Online advertising can be more than just annoying. It can also violate users’ privacy through tracking technology meant to help target ads and measure response. Users have long had a range of tools at their disposal to combat aggressive or nosey ad-tech. But these tools often require users to install new software, or poke around in their browser’s settings. Today, Mozilla, the company behind the popular Firefox browser, said it will take more aggressive measures to protect users’ privacy.
Future versions of Firefox will automatically block tracking codes placed by so-called third parties, advertisers or other firms that are not the website publisher; users won’t need to take any additional action. The feature is already being tested and is expected to be included in Firefox later this year. It will also block trackers that take too long to load. The features aren’t designed to block ads, but may prevent some from being displayed, because the ads include tracking scripts that take too long to load.
Firefox already allows users to block tracking altogether, but the feature isn’t switched on by default unless you open a “Private Browsing” session. The new features are more granular and switched on by default. They’re part of a recent push by Mozilla to emphasize privacy, including its Focus software that blocks trackers in iOS.
Mozilla isn’t the first browser maker to offer protection against tracking by default. Apple’s Safari browser also blocks third-party trackers. But unlike Safari, the test version of Firefox includes the block against slow-loading trackers, which currently prevents ads from appearing on Wired.com and other pages.
The features are similar to those offered by plug-ins such as Disconnect or Privacy Badger. In fact, Mozilla relies on a list of trackers created by the Disconnect team. “However, the majority of browser users do not install such add-ons, leaving them vulnerable,” says Firefox product lead Peter Dolanjski, citing Mozilla’s own research on user behavior. “By enabling these features by default, we can protect many more users.”
Mozilla is considering additional measures against annoying ads. Firefox and other browsers have long blocked “pop-up” ads that open new windows. But now a newer form of pop-ups that appear over web content without opening a new window or tab have become popular. Dolanjski says Mozilla is researching whether it’s possible to block these “modal” pop-ups, though the company hasn’t committed to actually blocking them, if it proves feasible. Users who want to help Mozilla with this research can install a plug-in for reporting this newer type of pop-up.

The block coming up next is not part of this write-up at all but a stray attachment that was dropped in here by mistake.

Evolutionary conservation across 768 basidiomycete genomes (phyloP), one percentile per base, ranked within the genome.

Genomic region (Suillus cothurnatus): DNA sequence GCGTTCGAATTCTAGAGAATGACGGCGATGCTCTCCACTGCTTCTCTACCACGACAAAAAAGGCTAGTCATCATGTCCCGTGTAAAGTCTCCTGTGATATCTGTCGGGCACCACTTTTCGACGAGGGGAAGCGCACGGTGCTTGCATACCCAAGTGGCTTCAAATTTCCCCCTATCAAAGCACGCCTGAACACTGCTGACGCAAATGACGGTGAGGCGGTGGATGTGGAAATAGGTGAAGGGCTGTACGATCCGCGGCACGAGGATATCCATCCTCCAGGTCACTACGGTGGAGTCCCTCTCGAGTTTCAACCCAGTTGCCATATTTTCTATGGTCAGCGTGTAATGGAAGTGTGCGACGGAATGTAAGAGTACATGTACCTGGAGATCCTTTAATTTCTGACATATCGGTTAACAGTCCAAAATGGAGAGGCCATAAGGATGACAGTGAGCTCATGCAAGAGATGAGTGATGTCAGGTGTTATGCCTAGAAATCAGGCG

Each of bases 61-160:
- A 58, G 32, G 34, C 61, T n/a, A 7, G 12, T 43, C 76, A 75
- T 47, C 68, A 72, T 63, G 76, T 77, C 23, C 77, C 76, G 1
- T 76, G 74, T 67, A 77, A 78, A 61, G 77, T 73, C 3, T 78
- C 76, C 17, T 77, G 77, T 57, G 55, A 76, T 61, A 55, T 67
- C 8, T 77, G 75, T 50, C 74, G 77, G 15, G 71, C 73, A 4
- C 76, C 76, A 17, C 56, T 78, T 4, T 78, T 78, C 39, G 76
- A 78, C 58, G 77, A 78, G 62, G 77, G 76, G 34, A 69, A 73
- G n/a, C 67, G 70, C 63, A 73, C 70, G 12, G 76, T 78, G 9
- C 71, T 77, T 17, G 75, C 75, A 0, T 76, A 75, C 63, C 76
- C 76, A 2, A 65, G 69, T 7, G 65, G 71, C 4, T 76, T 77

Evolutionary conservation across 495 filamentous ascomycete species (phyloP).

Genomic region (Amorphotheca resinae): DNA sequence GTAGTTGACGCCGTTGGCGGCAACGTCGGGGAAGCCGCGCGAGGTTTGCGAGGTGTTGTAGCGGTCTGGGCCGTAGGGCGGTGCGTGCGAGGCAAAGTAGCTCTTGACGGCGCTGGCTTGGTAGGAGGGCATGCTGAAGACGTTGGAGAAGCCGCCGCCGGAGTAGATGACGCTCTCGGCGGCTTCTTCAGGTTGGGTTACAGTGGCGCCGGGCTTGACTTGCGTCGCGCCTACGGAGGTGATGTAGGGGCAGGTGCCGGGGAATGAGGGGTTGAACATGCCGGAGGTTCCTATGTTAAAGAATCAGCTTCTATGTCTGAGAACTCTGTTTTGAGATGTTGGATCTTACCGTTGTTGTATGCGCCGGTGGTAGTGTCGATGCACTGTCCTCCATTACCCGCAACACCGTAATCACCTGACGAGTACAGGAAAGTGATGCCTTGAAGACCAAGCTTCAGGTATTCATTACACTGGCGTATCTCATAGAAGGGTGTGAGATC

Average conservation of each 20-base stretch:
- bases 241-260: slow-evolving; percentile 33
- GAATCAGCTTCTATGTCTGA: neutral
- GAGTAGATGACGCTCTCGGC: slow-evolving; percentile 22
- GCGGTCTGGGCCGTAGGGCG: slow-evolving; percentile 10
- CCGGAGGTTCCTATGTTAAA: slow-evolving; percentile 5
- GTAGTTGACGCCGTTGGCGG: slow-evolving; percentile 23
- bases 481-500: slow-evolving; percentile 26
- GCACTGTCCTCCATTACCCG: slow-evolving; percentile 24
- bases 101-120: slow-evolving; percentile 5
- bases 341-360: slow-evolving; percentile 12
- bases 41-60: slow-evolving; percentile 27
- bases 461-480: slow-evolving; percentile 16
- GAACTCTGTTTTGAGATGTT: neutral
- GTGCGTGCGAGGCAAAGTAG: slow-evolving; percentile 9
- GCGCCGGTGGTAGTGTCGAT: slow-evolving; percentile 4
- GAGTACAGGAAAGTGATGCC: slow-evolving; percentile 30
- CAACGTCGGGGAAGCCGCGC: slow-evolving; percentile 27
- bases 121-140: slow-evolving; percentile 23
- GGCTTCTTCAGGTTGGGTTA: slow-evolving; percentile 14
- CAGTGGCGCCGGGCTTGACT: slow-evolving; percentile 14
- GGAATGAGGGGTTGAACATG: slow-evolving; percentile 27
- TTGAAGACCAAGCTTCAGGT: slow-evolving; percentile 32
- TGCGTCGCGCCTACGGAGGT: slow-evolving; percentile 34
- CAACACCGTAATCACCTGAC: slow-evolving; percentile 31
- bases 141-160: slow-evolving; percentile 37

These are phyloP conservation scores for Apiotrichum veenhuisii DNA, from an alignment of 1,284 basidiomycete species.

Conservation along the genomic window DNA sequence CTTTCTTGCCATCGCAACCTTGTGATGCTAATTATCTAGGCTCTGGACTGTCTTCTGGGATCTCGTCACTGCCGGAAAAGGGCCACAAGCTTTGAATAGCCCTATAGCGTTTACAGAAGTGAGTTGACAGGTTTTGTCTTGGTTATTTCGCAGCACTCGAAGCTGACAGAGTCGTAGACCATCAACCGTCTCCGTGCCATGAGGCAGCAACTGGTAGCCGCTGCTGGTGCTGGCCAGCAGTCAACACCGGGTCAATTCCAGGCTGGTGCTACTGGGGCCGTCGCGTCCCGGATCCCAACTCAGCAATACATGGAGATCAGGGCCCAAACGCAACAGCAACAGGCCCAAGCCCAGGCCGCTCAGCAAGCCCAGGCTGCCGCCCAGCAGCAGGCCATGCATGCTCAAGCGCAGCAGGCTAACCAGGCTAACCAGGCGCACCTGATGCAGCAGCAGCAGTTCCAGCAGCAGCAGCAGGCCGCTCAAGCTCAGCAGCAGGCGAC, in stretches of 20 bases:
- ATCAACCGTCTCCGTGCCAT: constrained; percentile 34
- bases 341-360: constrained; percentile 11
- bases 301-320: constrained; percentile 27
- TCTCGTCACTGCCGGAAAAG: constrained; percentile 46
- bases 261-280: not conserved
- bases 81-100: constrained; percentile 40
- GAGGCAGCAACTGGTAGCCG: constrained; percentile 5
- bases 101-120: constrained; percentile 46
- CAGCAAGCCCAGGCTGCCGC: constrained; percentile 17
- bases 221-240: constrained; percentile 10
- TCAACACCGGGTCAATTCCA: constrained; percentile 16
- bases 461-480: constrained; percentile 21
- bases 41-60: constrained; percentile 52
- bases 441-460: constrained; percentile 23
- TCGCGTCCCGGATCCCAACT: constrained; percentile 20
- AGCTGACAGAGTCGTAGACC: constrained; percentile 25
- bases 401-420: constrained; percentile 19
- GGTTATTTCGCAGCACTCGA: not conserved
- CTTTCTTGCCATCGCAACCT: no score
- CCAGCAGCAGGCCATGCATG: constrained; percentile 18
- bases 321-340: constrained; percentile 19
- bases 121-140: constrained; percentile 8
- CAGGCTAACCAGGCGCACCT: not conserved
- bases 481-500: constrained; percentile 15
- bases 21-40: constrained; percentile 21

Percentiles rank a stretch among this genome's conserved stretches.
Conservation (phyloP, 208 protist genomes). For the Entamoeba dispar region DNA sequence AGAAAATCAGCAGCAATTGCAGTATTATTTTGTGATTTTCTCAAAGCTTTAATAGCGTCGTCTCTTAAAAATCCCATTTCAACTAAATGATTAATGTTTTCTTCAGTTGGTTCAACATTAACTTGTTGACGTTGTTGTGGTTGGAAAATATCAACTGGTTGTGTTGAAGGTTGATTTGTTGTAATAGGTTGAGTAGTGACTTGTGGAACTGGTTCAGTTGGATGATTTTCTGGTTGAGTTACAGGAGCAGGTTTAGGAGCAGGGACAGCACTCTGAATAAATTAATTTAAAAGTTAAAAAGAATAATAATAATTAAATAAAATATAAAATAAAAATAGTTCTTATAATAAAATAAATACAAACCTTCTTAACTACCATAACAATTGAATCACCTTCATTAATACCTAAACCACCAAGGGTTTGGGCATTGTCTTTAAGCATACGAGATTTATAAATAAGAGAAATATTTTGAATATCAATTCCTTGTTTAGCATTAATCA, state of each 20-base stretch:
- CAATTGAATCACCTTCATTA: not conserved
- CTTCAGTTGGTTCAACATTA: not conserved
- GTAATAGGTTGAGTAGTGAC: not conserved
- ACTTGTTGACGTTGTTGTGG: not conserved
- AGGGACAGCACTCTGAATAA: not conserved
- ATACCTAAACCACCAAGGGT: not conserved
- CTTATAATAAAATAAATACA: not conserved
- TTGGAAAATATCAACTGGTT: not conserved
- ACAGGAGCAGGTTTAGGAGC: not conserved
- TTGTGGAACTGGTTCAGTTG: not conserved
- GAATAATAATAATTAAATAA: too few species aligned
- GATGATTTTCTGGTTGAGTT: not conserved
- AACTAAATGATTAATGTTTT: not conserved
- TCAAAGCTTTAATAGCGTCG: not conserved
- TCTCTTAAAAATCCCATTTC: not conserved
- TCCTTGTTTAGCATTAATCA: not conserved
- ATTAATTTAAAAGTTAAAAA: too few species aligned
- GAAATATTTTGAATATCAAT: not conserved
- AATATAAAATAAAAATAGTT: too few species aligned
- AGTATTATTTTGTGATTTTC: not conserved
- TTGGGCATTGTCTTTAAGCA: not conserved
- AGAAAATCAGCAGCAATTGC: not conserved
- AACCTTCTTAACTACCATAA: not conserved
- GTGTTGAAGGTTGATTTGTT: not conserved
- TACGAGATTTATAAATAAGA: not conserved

Mozilla’s approach is more aggressive than the ad-blocking now baked into Google’s Chrome browser, which only blocks ads on pages that engage in particularly obnoxious advertising and isn’t focused on protecting privacy. Microsoft recently began bundling Adblock Plus with mobile versions of its Edge browser, but it’s not enabled by default.
While the approaches vary, there’s a clear trend towards browsers taking a more active role in shaping the content users view. For years, browsers simply displayed content the way web publishers specified, and ran whatever code was bundled with those pages. That permissiveness led to a worse web, one plagued by video that plays automatically, ads that stalk you across the web or spread malware, and pages that are bigger than the original DOOM video game. The innovations now trickling out from browser makers have the potential to reshape the web, but also put more control into the hands of big companies like Apple, Google, and Microsoft, which make many of the most popular browsers. Mozilla represents an alternative to these massive companies.
Firefox will be the most widely used browser to block trackers by default, but it still trails Google’s Chrome in usage by a wide margin. According to Statcounter, Chrome has a nearly 60 percent share of the global browser market, while Firefox has 5 percent. Safari has about 14 percent. Statcounter’s rankings didn’t break out statistics for the privacy-centric browser from Brave, a company founded by former Mozilla CTO Brendan Eich.